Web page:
By Sanctuary Summit 2014
The Sanctuary Summit 2014 was an unprecedented gathering of refugees, migrants, advocates and supporters from more than 100 civil society organisations across Britain who voted unanimously to work to stop the tide of negativity facing those who come to our shores. Around 400 participants declared they could no longer watch in silence as thousands are left to drown while fleeing for their lives, and others find themselves warehoused in refugee camps, barred from travelling to safety in the West.
On the day (Saturday 15 November) that the England football squad included its first refugee player, the Summit, taking place in Saido Berahino’s new home city of Birmingham, launched what organisers described as ‘a powerful movement for positive change’ in the national dialogue on immigration.
“Let’s reclaim the centre ground of political debate with empathy, compassion and common sense,” urged Refugee Council Chief Executive Maurice Wren. “Working together we’ll drive those who denigrate and demonise migrants to the extremes where they belong.”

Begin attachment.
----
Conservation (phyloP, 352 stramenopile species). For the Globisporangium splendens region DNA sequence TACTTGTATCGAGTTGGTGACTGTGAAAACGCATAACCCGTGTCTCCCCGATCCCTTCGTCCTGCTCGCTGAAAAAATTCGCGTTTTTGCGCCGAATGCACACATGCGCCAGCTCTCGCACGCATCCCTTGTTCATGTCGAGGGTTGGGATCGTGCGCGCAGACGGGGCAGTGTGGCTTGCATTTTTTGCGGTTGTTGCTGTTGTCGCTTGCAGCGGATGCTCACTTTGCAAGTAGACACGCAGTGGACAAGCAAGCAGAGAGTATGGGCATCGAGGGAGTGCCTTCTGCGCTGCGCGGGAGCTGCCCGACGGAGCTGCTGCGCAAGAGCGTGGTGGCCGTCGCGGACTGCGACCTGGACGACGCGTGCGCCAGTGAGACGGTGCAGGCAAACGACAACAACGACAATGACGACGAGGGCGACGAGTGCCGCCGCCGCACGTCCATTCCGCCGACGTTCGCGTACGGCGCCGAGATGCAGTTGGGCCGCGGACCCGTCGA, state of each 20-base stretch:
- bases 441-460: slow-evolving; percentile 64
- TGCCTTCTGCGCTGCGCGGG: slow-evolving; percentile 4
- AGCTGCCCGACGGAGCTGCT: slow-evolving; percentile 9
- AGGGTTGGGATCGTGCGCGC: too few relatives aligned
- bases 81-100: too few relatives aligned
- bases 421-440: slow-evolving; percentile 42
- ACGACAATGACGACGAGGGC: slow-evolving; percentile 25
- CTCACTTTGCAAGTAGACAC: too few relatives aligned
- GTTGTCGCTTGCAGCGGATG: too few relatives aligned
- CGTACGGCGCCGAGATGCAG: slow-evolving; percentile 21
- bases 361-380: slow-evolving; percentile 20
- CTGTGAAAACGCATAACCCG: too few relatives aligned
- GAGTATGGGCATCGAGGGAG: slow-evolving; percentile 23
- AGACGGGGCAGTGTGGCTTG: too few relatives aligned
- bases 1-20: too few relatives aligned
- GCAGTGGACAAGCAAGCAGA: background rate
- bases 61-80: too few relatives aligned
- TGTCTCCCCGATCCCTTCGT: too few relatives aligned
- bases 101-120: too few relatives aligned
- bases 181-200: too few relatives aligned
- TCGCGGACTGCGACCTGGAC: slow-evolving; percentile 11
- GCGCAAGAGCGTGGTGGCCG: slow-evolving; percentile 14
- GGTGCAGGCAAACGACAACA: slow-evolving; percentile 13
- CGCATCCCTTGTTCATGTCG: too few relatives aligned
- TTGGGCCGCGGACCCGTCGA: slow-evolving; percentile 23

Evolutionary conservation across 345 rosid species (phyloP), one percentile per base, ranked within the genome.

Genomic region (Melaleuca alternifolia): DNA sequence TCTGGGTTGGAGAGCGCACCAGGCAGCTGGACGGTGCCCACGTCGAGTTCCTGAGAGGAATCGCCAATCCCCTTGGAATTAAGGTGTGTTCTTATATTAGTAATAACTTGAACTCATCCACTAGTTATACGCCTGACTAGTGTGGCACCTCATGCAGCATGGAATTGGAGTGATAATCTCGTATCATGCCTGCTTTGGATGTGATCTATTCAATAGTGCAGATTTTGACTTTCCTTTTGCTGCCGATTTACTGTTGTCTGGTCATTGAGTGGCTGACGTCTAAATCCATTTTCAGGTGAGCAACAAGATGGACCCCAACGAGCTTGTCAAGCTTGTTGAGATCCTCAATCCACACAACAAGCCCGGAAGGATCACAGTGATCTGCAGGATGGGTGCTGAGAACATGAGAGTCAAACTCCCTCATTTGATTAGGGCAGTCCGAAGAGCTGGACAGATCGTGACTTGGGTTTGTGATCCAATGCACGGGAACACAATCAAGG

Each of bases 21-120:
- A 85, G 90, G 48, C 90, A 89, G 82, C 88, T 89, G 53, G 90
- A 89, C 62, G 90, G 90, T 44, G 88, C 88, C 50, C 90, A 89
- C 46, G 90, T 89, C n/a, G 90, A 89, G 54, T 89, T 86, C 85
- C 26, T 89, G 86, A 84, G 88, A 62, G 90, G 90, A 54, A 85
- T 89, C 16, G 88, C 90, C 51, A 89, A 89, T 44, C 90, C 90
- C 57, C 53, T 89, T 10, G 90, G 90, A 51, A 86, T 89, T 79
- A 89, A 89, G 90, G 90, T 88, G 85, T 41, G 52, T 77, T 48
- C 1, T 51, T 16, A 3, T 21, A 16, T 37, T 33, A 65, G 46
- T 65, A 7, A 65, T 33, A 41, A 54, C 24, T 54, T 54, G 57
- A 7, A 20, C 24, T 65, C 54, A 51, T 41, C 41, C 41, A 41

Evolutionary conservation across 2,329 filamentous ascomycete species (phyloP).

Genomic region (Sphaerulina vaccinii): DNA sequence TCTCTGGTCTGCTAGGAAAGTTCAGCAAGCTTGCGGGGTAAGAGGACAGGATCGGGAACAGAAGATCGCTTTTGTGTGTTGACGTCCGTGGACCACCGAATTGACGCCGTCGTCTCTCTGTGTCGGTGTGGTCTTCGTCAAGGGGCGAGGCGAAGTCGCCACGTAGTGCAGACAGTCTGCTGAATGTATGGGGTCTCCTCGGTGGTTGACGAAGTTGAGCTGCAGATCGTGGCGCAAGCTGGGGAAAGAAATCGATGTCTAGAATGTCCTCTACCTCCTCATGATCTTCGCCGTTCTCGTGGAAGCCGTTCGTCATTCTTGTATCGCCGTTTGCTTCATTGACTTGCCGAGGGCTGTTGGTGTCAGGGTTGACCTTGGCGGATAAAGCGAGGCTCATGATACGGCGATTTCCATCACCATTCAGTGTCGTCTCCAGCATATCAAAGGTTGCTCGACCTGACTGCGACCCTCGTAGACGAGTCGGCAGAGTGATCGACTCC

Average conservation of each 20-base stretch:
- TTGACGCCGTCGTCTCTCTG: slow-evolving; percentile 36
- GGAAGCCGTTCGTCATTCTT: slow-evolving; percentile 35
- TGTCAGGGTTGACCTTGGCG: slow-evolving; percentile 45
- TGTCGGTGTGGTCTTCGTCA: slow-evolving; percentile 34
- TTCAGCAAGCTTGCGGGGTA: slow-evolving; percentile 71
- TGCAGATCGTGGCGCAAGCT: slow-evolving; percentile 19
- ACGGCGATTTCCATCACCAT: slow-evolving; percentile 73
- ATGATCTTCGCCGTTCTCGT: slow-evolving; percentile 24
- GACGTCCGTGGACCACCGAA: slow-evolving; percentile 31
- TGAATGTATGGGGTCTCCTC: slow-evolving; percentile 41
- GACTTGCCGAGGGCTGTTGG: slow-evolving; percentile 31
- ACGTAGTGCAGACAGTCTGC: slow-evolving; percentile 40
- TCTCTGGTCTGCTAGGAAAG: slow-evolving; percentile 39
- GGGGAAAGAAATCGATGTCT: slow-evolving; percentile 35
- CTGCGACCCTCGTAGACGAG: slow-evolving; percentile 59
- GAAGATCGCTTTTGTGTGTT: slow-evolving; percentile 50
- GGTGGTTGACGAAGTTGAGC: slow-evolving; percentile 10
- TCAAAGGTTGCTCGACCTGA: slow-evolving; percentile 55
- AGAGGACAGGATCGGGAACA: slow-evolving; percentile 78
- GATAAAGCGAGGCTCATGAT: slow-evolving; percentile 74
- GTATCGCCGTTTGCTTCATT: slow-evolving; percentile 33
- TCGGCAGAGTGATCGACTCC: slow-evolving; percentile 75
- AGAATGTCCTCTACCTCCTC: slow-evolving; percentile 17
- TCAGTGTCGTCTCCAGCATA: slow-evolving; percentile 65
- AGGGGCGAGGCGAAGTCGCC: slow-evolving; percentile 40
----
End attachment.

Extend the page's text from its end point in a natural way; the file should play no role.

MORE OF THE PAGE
After hearing a message of support from the Archbishop of York, the Summit went on to commit itself to forming a broad alliance to protect those to whom the Right Reverend John Sentamu referred as being among the most vulnerable in society. One of the highlights of the event was the appearance of the ‘Glasgow Girls’, former school students who campaigned for the rights of friends who had fled persecution to be granted refuge in Britain.